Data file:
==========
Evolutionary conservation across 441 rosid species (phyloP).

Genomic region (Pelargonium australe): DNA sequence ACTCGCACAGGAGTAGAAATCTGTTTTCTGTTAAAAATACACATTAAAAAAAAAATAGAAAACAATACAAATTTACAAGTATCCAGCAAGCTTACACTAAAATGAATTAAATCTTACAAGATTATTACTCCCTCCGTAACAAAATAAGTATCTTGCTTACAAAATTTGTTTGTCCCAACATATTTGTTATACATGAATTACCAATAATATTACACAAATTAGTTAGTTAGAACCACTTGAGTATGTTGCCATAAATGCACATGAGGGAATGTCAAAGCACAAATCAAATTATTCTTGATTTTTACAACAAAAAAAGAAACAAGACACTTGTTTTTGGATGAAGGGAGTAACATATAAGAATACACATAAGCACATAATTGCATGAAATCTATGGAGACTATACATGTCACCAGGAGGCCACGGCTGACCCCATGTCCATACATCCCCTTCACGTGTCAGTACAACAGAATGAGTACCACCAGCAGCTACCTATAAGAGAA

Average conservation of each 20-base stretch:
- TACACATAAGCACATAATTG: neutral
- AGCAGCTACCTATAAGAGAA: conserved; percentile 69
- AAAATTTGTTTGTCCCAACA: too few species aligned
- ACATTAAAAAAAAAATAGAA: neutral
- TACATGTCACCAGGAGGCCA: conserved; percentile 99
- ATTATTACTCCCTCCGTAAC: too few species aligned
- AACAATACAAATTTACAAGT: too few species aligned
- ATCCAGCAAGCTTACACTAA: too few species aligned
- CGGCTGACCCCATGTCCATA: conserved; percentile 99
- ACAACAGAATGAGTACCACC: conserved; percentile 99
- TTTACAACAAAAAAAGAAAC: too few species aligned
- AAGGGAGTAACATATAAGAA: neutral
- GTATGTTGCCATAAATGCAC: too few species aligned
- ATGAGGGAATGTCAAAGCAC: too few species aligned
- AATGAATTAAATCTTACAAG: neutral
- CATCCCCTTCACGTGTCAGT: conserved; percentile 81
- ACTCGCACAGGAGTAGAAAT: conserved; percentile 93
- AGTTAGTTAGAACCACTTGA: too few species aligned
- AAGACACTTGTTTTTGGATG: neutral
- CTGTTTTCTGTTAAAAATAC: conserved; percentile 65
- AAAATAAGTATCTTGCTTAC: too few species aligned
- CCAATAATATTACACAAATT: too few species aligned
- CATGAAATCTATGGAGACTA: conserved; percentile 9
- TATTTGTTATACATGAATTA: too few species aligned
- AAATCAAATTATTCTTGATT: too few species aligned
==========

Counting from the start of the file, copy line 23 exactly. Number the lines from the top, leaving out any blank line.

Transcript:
- CTGTTTTCTGTTAAAAATAC: conserved; percentile 65